Have you ever wondered why medical professionals and government licensed producers never use the word, marijuana? The answer is simple. The word marijuana does not have a literal meaning.
Whereas “cannabis” is the scientific name of the genus of plants containing compounds such as tetrahydrocannabinol (THC) and cannabidiol (CBD), marijuana is a slang term that is believed to have originated in Mexico in the early 20th century. It first appeared in popular culture in the 1930s after several politicians of the era, eager to portray cannabis as a harmful and foreign substance, substituted the word “cannabis” for “marijuana” in a number of legislative bills that would later pass into federal law.
These bills led to cannabis being classified as an illegal substance, a drastic change from the US government’s previous attitude towards cannabis. Up until 1942, cannabis was listed in the United States Pharmacopoeia as a useful medicine for nausea, rheumatism, and labor pains and was easily obtained at local general stores or pharmacies.
The change in laws regarding cannabis and the subsequent legal prosecution for its recreational use resulted in the incarceration of thousands of poor immigrant workers and minorities, a paradigm that continued for decades up to and including the present day. It has only been over the last decade that a growing number of US states eased their stance on cannabis and/or decriminalized it completely.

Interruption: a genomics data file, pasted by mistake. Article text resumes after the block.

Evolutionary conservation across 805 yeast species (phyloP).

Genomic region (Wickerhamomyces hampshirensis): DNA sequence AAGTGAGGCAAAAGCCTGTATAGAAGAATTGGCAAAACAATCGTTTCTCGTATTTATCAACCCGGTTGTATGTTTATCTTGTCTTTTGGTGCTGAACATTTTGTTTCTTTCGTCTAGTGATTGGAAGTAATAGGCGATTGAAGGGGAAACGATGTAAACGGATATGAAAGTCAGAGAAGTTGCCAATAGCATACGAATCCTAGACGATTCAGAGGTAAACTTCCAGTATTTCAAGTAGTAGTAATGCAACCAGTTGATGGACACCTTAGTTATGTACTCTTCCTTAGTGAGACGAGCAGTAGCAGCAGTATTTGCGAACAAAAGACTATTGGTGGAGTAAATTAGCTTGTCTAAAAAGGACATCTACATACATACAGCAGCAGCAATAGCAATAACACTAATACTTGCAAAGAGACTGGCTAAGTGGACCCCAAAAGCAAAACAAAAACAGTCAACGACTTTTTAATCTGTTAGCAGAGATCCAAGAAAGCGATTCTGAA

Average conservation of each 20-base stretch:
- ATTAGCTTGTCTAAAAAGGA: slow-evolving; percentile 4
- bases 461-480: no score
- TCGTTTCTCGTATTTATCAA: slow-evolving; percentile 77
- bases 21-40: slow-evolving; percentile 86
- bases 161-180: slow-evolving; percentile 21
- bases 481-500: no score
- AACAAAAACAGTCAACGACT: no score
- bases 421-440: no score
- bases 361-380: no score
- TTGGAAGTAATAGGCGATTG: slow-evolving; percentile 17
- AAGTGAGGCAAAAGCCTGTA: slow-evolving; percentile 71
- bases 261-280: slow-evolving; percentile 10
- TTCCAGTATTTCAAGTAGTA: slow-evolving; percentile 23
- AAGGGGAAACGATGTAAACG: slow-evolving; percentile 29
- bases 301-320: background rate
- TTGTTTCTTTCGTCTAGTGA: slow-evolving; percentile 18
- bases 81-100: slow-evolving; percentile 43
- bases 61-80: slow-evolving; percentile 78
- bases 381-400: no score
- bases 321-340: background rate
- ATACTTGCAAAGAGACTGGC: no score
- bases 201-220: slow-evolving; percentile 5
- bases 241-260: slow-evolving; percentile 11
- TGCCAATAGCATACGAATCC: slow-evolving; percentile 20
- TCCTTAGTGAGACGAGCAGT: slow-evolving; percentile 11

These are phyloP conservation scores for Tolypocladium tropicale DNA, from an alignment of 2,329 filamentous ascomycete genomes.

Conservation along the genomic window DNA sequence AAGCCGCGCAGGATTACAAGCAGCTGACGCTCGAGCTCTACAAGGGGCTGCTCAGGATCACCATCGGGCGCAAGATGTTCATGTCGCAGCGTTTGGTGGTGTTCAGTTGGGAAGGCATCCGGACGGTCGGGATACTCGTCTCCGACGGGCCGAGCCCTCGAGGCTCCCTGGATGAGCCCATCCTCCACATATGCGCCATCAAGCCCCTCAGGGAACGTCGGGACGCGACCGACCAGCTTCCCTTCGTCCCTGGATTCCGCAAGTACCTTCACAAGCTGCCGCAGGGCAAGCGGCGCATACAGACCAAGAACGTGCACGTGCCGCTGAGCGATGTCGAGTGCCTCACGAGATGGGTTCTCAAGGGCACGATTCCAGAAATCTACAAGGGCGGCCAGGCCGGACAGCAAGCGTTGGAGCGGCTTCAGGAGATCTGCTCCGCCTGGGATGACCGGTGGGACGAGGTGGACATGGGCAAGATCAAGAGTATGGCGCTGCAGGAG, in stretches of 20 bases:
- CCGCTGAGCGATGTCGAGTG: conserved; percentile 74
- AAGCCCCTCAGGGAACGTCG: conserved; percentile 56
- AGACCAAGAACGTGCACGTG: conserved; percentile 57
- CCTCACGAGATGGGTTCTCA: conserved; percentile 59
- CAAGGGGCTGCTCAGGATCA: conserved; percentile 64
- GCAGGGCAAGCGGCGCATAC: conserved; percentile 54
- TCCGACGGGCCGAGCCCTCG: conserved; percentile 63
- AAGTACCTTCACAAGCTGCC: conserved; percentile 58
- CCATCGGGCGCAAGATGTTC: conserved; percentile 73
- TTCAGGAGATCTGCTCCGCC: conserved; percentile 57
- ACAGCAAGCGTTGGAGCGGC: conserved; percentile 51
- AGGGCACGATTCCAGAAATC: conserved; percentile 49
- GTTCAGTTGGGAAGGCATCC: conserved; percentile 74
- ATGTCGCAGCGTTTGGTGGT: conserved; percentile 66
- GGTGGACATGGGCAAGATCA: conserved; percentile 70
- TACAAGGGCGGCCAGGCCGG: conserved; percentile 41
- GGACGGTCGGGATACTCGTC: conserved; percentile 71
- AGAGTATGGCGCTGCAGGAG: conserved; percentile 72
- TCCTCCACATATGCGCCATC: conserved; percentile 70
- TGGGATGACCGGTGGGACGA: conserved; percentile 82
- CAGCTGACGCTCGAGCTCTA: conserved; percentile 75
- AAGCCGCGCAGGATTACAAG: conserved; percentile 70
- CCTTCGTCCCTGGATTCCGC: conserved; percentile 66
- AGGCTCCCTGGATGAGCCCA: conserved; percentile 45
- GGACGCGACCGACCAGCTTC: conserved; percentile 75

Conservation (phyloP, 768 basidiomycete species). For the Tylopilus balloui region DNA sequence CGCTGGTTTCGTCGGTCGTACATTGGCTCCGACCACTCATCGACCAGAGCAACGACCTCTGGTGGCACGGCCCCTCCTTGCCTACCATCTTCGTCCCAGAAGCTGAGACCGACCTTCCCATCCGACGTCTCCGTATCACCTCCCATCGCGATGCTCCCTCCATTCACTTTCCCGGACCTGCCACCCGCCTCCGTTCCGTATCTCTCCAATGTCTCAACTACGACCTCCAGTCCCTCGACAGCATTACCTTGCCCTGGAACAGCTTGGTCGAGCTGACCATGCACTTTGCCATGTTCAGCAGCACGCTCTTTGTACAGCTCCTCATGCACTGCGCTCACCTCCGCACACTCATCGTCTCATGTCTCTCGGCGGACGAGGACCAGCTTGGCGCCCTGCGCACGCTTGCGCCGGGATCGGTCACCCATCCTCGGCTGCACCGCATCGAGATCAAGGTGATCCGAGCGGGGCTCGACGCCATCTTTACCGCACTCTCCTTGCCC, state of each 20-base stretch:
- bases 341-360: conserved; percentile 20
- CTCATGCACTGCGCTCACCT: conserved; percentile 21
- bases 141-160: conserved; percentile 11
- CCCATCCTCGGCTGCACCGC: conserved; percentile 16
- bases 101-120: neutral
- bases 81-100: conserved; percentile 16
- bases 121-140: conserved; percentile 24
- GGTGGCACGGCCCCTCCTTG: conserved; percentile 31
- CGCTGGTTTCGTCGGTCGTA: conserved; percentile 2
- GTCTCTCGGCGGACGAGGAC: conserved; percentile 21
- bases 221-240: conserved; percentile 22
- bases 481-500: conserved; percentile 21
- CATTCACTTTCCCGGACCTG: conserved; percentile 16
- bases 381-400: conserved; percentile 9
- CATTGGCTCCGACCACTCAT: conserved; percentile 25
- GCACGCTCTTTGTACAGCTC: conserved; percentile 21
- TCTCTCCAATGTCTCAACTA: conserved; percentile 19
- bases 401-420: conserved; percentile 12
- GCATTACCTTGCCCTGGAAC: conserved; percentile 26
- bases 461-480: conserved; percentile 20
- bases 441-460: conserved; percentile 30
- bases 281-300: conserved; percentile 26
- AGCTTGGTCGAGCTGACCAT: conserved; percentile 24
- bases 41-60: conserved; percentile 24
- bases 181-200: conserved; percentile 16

Here at CannTrust, we look forward to seeing the use of the word “marijuana” diminish as public perception changes and cannabis use for medical purposes becomes completely destigmatized and much more widely accepted.
To find out about CannTrust’s medical cannabis strains and their terpene profiles, click here or call our Customer Care Team at 1-855-RX4-CANN (794-2266) from Monday-Friday, 8am-9pm (Eastern Standard Time). Alternately, you can email firstname.lastname@example.org or visit our website www.canntrust.ca